The world is metaphorically/metaphysically viewed in terms of four physical elements – earth, water, air and fire (which roughly correspond to the four scientific forms of matter: solid, liquid, gas and plasma) – plus spirit. Together, these elements form a united whole, as is symbolized in the pentagram.
No Wiccan thinks these five elements somehow trumps the periodic table of elements in the slightest. Physically, objects are made of atoms. But physical (and non-physical) things have qualities that can be categorized by element.
There are lots of personal understandings of the elements. Generally speaking:
・ Earth is solid, enduring and grounding. It is also the element of fertility, both literal and figurative, and therefore of pregnancy, growth, birth, material gain, business, prosperity sustenance, and creativity. As the element from which came and to which we will return, earth is the element of death and rebirth, beginnings and endings, and silence.
・ Water is emotion and wisdom. It is also the element of intuition and divination. It’s mutability can give it aspects of transformation. It can also represent death and rebirth, just as baptism is a symbolic death and rebirth. Like earth, water is nurturing, and both are feminine elements.
・ Air is the element of intellect, study, and book-learning, and therefore of the sciences. It is also the element of youth, creativity, and spontaneity, and of communication and travel.
・Fire is activity and life. It is the element of strength, especially physical strength but also strength of will and energy. Fire
is also the element of passion and sex. It’s ability to reduce things down to basic components makes it an element of purification and transformation. As a source of light, it is protective, but it is also chaotic and destructive.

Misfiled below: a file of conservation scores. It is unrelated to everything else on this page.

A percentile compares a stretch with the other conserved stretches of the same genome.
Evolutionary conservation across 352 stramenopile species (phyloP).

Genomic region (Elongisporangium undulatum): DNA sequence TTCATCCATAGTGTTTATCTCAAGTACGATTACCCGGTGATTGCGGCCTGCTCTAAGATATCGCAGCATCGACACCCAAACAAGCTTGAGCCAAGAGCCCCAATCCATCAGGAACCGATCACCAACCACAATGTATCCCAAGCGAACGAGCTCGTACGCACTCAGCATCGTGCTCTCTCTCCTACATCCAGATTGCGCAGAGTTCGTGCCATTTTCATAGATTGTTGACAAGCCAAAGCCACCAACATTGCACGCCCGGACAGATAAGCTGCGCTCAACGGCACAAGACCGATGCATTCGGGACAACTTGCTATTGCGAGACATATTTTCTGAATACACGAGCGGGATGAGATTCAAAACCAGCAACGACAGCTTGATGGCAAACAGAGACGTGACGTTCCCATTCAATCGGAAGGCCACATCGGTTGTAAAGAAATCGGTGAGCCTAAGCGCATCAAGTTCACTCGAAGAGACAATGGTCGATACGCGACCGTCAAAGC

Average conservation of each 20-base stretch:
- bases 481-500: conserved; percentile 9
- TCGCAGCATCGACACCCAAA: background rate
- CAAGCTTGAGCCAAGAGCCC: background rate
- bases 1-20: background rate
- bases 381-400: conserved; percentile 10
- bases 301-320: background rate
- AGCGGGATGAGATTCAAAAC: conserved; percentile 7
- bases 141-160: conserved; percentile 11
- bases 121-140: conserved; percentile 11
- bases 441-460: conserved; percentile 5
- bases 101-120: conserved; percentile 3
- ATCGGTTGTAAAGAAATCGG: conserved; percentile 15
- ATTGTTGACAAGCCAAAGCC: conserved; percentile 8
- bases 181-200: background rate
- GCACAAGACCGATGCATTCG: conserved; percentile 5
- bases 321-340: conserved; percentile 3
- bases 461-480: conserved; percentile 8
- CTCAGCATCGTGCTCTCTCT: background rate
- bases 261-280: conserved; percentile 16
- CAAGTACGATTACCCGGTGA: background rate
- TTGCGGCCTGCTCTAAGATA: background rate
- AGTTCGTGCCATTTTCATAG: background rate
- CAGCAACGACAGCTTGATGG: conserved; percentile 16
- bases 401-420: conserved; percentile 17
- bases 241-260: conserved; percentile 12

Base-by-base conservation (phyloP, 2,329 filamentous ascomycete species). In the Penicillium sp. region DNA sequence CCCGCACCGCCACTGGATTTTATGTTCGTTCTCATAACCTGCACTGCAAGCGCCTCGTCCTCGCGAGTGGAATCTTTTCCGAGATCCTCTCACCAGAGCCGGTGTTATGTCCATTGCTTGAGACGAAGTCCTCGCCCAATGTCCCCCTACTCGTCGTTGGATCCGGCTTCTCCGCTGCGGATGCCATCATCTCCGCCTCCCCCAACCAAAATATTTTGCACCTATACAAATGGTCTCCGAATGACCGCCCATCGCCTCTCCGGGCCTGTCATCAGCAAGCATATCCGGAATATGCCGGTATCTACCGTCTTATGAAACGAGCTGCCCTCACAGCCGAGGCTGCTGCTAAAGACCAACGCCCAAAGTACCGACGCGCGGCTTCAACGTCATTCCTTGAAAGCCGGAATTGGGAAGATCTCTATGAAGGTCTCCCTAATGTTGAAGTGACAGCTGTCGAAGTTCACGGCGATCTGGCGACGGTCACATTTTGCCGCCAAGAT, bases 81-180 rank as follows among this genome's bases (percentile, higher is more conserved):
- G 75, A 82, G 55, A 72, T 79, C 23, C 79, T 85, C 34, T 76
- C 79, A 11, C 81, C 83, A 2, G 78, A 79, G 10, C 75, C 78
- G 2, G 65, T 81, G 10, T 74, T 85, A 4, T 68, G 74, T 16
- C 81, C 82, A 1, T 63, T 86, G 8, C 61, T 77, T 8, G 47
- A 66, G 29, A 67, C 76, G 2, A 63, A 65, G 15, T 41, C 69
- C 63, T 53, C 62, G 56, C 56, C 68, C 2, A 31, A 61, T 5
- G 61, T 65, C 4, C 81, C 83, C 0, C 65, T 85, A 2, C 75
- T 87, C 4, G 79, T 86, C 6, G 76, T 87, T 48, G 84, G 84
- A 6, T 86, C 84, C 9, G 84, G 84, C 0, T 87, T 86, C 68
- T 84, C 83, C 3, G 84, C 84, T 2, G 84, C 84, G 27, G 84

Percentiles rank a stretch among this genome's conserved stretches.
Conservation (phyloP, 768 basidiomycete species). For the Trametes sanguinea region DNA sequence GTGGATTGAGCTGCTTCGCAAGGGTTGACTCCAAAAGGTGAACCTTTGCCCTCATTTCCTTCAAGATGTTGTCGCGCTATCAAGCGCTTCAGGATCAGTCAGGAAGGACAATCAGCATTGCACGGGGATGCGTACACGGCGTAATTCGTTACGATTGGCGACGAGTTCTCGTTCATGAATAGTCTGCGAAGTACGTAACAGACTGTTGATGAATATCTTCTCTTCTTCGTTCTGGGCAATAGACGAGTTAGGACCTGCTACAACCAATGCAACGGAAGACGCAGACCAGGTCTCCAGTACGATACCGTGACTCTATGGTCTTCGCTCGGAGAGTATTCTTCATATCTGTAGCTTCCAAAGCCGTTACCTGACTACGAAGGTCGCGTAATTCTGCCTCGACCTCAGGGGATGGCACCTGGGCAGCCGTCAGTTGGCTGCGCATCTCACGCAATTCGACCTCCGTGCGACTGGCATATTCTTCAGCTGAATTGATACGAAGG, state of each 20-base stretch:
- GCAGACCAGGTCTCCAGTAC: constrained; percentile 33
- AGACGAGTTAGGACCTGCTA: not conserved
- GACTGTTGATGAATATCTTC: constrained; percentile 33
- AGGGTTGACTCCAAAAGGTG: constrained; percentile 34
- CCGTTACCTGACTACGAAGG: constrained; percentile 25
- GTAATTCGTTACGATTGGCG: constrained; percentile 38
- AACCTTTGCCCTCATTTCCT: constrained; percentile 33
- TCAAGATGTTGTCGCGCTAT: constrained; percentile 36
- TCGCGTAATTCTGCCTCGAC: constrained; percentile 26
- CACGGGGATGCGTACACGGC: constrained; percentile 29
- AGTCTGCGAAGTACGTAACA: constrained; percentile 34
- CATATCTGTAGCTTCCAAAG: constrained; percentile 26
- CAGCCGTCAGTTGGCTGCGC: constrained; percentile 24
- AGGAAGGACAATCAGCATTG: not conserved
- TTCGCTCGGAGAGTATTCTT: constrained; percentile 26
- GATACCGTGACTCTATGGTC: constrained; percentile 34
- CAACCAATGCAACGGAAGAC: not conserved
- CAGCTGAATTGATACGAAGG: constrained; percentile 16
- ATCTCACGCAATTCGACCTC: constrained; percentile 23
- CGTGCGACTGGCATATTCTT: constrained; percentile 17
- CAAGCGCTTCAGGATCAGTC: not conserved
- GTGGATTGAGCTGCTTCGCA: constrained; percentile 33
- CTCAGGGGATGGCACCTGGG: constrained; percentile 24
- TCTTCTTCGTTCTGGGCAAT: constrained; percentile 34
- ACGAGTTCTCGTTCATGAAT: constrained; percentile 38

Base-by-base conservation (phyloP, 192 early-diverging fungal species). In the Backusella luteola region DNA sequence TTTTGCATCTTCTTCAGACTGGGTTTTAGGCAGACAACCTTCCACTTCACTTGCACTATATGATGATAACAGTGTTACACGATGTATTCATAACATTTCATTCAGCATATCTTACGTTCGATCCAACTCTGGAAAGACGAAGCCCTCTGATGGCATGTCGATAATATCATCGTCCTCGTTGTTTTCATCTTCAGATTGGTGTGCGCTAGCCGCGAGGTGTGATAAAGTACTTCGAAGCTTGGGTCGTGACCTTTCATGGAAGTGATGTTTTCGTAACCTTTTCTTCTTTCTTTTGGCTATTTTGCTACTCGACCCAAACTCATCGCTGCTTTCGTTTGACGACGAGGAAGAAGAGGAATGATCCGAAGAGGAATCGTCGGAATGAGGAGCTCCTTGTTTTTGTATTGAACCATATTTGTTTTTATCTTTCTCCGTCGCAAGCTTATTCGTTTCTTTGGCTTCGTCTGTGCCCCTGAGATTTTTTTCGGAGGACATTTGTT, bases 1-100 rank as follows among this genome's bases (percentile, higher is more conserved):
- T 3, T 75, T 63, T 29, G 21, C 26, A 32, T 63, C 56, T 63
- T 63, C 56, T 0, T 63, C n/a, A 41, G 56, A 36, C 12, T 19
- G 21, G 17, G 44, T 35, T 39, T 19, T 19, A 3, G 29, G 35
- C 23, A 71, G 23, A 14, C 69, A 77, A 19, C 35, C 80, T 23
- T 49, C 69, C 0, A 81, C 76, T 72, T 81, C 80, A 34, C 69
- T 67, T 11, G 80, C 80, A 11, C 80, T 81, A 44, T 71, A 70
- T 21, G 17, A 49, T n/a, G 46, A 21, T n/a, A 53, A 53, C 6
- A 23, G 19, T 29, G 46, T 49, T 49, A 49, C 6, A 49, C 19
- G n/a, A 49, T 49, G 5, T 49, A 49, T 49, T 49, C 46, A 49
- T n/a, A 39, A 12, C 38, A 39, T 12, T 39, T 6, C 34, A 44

・ Spirit is that thing beyond the physical world, the ultimate source of life, and the center of being. Spirit is the element of transcendence, transformation, change, the void, everywhere and nowhere, all time and no time. It is the primal force that flows through all of us and all things. It is not often addressed directly in ritual, because it is the element of ourselves, our will, and the gods, all of which are already actively invoked.
The elements are commonly used in ritual, particularly in circle casting which prepares an area as ritual space. The cardinal points (north, south, east and west) are often marked with a representation of an element placed at each one. The traditional system puts earth in the north, air in the east, fire in the south, and water in the west. This creates a microcosm mirroring the macrocosm: a space defined by all four elements just as the larger world is. The self is often seen as the representation of spirit.
While physical objects are used to represent the elements, it is important to note that these objects are not pure elements. Soil is not elemental earth and tap water is not elemental water. Tap water is mostly water, but it contains traces of all the physical elements; it’s physicality comes from earth, for example. Everything is a combination of qualities and, thus, a combination of elements.
The elements can be used to define non-physical things as well. The intellect is of air, for example, while emotion is of water.
Each element has an equal place in the world, and we are mindful to be balanced among all of them. The pentagram commonly symbolizes the unity of all five elements.
Being an element
Thanks to some recent fictional works, some people have the idea that everyone is an element. This is not remotely true. Our focus on balance emphasizes the need for all four aspects to be embraced. People generally have strengths and weaknesses, but striving to place one above all others is contrary to what we do.
Moreover, these same fictional sources have convinced some that being an element grants people special powers or control over the elements. That’s just silly. And fiction.
The theory of the five elements is Greek in origin and has been written about repeatedly throughout Western history. Like the Wiccan view, the Greeks (and others) recognized that all physical things were a combination of elements, not any single, isolated element.
Unlike in Wicca, through most of history the elements have been viewed as part of a hierarchy, with earth at the bottom and spirit at the top. Those things that were more fiery and airy were considered superior to things watery and earthy.